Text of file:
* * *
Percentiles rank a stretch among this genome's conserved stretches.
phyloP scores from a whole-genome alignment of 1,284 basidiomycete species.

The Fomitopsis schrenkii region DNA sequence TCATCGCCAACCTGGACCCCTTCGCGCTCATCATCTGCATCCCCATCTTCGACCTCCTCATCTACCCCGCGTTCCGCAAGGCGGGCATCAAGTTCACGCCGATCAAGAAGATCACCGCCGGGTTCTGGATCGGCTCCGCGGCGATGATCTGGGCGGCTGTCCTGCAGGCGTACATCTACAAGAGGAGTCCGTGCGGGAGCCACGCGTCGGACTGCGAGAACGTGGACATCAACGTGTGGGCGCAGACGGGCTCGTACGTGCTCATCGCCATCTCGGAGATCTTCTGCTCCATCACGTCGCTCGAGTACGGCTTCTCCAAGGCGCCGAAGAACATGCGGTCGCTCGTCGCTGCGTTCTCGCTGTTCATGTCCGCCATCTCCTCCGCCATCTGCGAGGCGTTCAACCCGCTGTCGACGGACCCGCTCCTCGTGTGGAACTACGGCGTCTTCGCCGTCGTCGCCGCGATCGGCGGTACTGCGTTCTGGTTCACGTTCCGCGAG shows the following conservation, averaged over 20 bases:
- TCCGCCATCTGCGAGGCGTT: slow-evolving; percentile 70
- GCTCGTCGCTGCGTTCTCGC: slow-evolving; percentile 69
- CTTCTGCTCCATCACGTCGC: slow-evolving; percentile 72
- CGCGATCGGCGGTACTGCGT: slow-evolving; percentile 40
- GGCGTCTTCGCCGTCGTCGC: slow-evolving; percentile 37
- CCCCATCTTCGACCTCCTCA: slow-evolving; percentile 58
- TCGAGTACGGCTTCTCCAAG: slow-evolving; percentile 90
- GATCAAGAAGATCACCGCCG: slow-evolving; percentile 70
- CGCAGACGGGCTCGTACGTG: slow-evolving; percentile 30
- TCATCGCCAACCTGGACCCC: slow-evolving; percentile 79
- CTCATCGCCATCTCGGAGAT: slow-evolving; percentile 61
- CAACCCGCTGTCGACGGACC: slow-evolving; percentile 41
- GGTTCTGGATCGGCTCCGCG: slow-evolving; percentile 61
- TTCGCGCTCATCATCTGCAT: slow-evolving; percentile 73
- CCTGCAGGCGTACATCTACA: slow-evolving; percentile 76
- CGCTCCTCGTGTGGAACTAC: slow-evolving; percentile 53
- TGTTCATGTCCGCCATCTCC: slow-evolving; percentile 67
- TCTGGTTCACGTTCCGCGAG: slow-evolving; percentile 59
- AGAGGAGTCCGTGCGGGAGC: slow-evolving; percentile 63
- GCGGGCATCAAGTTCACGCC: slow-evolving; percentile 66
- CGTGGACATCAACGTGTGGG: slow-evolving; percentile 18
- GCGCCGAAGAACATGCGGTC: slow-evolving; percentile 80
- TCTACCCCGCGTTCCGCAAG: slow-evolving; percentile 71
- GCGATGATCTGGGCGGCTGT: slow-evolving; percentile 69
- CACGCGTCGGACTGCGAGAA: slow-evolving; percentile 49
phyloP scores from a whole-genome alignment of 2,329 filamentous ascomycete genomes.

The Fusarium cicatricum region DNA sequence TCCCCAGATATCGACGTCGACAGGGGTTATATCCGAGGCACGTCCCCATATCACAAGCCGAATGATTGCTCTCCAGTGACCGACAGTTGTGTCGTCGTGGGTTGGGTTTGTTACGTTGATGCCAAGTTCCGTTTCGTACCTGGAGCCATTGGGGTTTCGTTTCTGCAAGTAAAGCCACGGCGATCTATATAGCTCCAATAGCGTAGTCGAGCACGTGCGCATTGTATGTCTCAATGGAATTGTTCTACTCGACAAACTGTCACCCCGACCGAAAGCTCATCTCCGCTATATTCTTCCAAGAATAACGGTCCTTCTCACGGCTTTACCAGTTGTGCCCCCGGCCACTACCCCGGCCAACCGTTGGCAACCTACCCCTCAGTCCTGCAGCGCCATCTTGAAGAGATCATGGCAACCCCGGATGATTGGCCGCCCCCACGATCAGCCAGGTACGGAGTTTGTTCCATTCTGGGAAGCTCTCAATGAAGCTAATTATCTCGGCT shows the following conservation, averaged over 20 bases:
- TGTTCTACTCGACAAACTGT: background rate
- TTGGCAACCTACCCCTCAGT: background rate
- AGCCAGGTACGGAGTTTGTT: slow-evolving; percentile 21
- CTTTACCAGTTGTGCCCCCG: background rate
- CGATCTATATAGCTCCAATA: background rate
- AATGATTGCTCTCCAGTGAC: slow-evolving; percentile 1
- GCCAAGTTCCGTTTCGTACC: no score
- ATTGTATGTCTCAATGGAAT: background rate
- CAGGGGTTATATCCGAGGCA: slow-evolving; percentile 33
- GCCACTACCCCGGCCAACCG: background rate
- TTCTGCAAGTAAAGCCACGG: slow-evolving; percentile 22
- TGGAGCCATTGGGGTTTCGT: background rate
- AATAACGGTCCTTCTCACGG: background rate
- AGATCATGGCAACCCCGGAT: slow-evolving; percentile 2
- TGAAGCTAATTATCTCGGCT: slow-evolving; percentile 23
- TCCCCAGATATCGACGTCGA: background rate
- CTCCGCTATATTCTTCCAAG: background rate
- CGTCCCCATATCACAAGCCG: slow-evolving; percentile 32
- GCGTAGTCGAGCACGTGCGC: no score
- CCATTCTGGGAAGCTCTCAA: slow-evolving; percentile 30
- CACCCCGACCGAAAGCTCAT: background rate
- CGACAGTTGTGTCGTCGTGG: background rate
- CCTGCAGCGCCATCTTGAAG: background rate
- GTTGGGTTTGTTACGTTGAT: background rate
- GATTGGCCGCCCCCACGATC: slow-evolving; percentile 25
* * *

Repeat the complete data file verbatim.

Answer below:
Percentiles rank a stretch among this genome's conserved stretches.
phyloP scores from a whole-genome alignment of 1,284 basidiomycete species.

The Fomitopsis schrenkii region DNA sequence TCATCGCCAACCTGGACCCCTTCGCGCTCATCATCTGCATCCCCATCTTCGACCTCCTCATCTACCCCGCGTTCCGCAAGGCGGGCATCAAGTTCACGCCGATCAAGAAGATCACCGCCGGGTTCTGGATCGGCTCCGCGGCGATGATCTGGGCGGCTGTCCTGCAGGCGTACATCTACAAGAGGAGTCCGTGCGGGAGCCACGCGTCGGACTGCGAGAACGTGGACATCAACGTGTGGGCGCAGACGGGCTCGTACGTGCTCATCGCCATCTCGGAGATCTTCTGCTCCATCACGTCGCTCGAGTACGGCTTCTCCAAGGCGCCGAAGAACATGCGGTCGCTCGTCGCTGCGTTCTCGCTGTTCATGTCCGCCATCTCCTCCGCCATCTGCGAGGCGTTCAACCCGCTGTCGACGGACCCGCTCCTCGTGTGGAACTACGGCGTCTTCGCCGTCGTCGCCGCGATCGGCGGTACTGCGTTCTGGTTCACGTTCCGCGAG shows the following conservation, averaged over 20 bases:
- TCCGCCATCTGCGAGGCGTT: slow-evolving; percentile 70
- GCTCGTCGCTGCGTTCTCGC: slow-evolving; percentile 69
- CTTCTGCTCCATCACGTCGC: slow-evolving; percentile 72
- CGCGATCGGCGGTACTGCGT: slow-evolving; percentile 40
- GGCGTCTTCGCCGTCGTCGC: slow-evolving; percentile 37
- CCCCATCTTCGACCTCCTCA: slow-evolving; percentile 58
- TCGAGTACGGCTTCTCCAAG: slow-evolving; percentile 90
- GATCAAGAAGATCACCGCCG: slow-evolving; percentile 70
- CGCAGACGGGCTCGTACGTG: slow-evolving; percentile 30
- TCATCGCCAACCTGGACCCC: slow-evolving; percentile 79
- CTCATCGCCATCTCGGAGAT: slow-evolving; percentile 61
- CAACCCGCTGTCGACGGACC: slow-evolving; percentile 41
- GGTTCTGGATCGGCTCCGCG: slow-evolving; percentile 61
- TTCGCGCTCATCATCTGCAT: slow-evolving; percentile 73
- CCTGCAGGCGTACATCTACA: slow-evolving; percentile 76
- CGCTCCTCGTGTGGAACTAC: slow-evolving; percentile 53
- TGTTCATGTCCGCCATCTCC: slow-evolving; percentile 67
- TCTGGTTCACGTTCCGCGAG: slow-evolving; percentile 59
- AGAGGAGTCCGTGCGGGAGC: slow-evolving; percentile 63
- GCGGGCATCAAGTTCACGCC: slow-evolving; percentile 66
- CGTGGACATCAACGTGTGGG: slow-evolving; percentile 18
- GCGCCGAAGAACATGCGGTC: slow-evolving; percentile 80
- TCTACCCCGCGTTCCGCAAG: slow-evolving; percentile 71
- GCGATGATCTGGGCGGCTGT: slow-evolving; percentile 69
- CACGCGTCGGACTGCGAGAA: slow-evolving; percentile 49
phyloP scores from a whole-genome alignment of 2,329 filamentous ascomycete genomes.

The Fusarium cicatricum region DNA sequence TCCCCAGATATCGACGTCGACAGGGGTTATATCCGAGGCACGTCCCCATATCACAAGCCGAATGATTGCTCTCCAGTGACCGACAGTTGTGTCGTCGTGGGTTGGGTTTGTTACGTTGATGCCAAGTTCCGTTTCGTACCTGGAGCCATTGGGGTTTCGTTTCTGCAAGTAAAGCCACGGCGATCTATATAGCTCCAATAGCGTAGTCGAGCACGTGCGCATTGTATGTCTCAATGGAATTGTTCTACTCGACAAACTGTCACCCCGACCGAAAGCTCATCTCCGCTATATTCTTCCAAGAATAACGGTCCTTCTCACGGCTTTACCAGTTGTGCCCCCGGCCACTACCCCGGCCAACCGTTGGCAACCTACCCCTCAGTCCTGCAGCGCCATCTTGAAGAGATCATGGCAACCCCGGATGATTGGCCGCCCCCACGATCAGCCAGGTACGGAGTTTGTTCCATTCTGGGAAGCTCTCAATGAAGCTAATTATCTCGGCT shows the following conservation, averaged over 20 bases:
- TGTTCTACTCGACAAACTGT: background rate
- TTGGCAACCTACCCCTCAGT: background rate
- AGCCAGGTACGGAGTTTGTT: slow-evolving; percentile 21
- CTTTACCAGTTGTGCCCCCG: background rate
- CGATCTATATAGCTCCAATA: background rate
- AATGATTGCTCTCCAGTGAC: slow-evolving; percentile 1
- GCCAAGTTCCGTTTCGTACC: no score
- ATTGTATGTCTCAATGGAAT: background rate
- CAGGGGTTATATCCGAGGCA: slow-evolving; percentile 33
- GCCACTACCCCGGCCAACCG: background rate
- TTCTGCAAGTAAAGCCACGG: slow-evolving; percentile 22
- TGGAGCCATTGGGGTTTCGT: background rate
- AATAACGGTCCTTCTCACGG: background rate
- AGATCATGGCAACCCCGGAT: slow-evolving; percentile 2
- TGAAGCTAATTATCTCGGCT: slow-evolving; percentile 23
- TCCCCAGATATCGACGTCGA: background rate
- CTCCGCTATATTCTTCCAAG: background rate
- CGTCCCCATATCACAAGCCG: slow-evolving; percentile 32
- GCGTAGTCGAGCACGTGCGC: no score
- CCATTCTGGGAAGCTCTCAA: slow-evolving; percentile 30
- CACCCCGACCGAAAGCTCAT: background rate
- CGACAGTTGTGTCGTCGTGG: background rate
- CCTGCAGCGCCATCTTGAAG: background rate
- GTTGGGTTTGTTACGTTGAT: background rate
- GATTGGCCGCCCCCACGATC: slow-evolving; percentile 25